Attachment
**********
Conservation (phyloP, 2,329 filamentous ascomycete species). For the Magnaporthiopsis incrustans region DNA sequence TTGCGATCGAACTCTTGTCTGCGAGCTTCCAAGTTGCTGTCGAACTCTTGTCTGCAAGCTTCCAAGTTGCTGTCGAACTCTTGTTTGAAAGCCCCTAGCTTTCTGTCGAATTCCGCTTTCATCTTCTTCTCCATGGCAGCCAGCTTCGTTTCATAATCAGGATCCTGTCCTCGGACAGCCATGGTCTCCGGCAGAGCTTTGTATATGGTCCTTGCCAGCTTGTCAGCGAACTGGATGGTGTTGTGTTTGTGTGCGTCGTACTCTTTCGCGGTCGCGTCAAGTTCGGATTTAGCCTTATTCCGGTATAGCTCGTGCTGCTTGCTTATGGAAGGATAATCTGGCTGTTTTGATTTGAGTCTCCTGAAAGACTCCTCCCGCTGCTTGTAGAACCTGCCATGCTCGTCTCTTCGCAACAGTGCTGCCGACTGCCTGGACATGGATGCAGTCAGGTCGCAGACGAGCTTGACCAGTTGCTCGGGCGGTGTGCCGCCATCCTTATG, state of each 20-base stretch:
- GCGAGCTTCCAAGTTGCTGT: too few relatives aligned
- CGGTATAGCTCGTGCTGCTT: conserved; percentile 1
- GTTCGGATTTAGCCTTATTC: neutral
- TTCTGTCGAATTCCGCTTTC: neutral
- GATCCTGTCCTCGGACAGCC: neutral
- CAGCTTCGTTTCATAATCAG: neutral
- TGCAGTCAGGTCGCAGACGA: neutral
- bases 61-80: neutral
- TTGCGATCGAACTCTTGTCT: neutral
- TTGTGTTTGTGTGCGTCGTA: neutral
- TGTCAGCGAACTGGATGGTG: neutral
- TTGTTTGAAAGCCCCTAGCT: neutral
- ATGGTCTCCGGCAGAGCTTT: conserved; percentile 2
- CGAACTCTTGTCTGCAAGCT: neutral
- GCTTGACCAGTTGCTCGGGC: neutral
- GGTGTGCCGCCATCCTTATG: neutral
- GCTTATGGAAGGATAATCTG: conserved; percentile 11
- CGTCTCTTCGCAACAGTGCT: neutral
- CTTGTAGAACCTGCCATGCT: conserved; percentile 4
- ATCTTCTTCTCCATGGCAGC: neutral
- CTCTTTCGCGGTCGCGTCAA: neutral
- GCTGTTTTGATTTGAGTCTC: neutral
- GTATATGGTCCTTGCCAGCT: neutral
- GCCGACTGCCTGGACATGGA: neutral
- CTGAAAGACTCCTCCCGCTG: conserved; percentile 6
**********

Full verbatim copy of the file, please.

Conservation (phyloP, 2,329 filamentous ascomycete species). For the Magnaporthiopsis incrustans region DNA sequence TTGCGATCGAACTCTTGTCTGCGAGCTTCCAAGTTGCTGTCGAACTCTTGTCTGCAAGCTTCCAAGTTGCTGTCGAACTCTTGTTTGAAAGCCCCTAGCTTTCTGTCGAATTCCGCTTTCATCTTCTTCTCCATGGCAGCCAGCTTCGTTTCATAATCAGGATCCTGTCCTCGGACAGCCATGGTCTCCGGCAGAGCTTTGTATATGGTCCTTGCCAGCTTGTCAGCGAACTGGATGGTGTTGTGTTTGTGTGCGTCGTACTCTTTCGCGGTCGCGTCAAGTTCGGATTTAGCCTTATTCCGGTATAGCTCGTGCTGCTTGCTTATGGAAGGATAATCTGGCTGTTTTGATTTGAGTCTCCTGAAAGACTCCTCCCGCTGCTTGTAGAACCTGCCATGCTCGTCTCTTCGCAACAGTGCTGCCGACTGCCTGGACATGGATGCAGTCAGGTCGCAGACGAGCTTGACCAGTTGCTCGGGCGGTGTGCCGCCATCCTTATG, state of each 20-base stretch:
- GCGAGCTTCCAAGTTGCTGT: too few relatives aligned
- CGGTATAGCTCGTGCTGCTT: conserved; percentile 1
- GTTCGGATTTAGCCTTATTC: neutral
- TTCTGTCGAATTCCGCTTTC: neutral
- GATCCTGTCCTCGGACAGCC: neutral
- CAGCTTCGTTTCATAATCAG: neutral
- TGCAGTCAGGTCGCAGACGA: neutral
- bases 61-80: neutral
- TTGCGATCGAACTCTTGTCT: neutral
- TTGTGTTTGTGTGCGTCGTA: neutral
- TGTCAGCGAACTGGATGGTG: neutral
- TTGTTTGAAAGCCCCTAGCT: neutral
- ATGGTCTCCGGCAGAGCTTT: conserved; percentile 2
- CGAACTCTTGTCTGCAAGCT: neutral
- GCTTGACCAGTTGCTCGGGC: neutral
- GGTGTGCCGCCATCCTTATG: neutral
- GCTTATGGAAGGATAATCTG: conserved; percentile 11
- CGTCTCTTCGCAACAGTGCT: neutral
- CTTGTAGAACCTGCCATGCT: conserved; percentile 4
- ATCTTCTTCTCCATGGCAGC: neutral
- CTCTTTCGCGGTCGCGTCAA: neutral
- GCTGTTTTGATTTGAGTCTC: neutral
- GTATATGGTCCTTGCCAGCT: neutral
- GCCGACTGCCTGGACATGGA: neutral
- CTGAAAGACTCCTCCCGCTG: conserved; percentile 6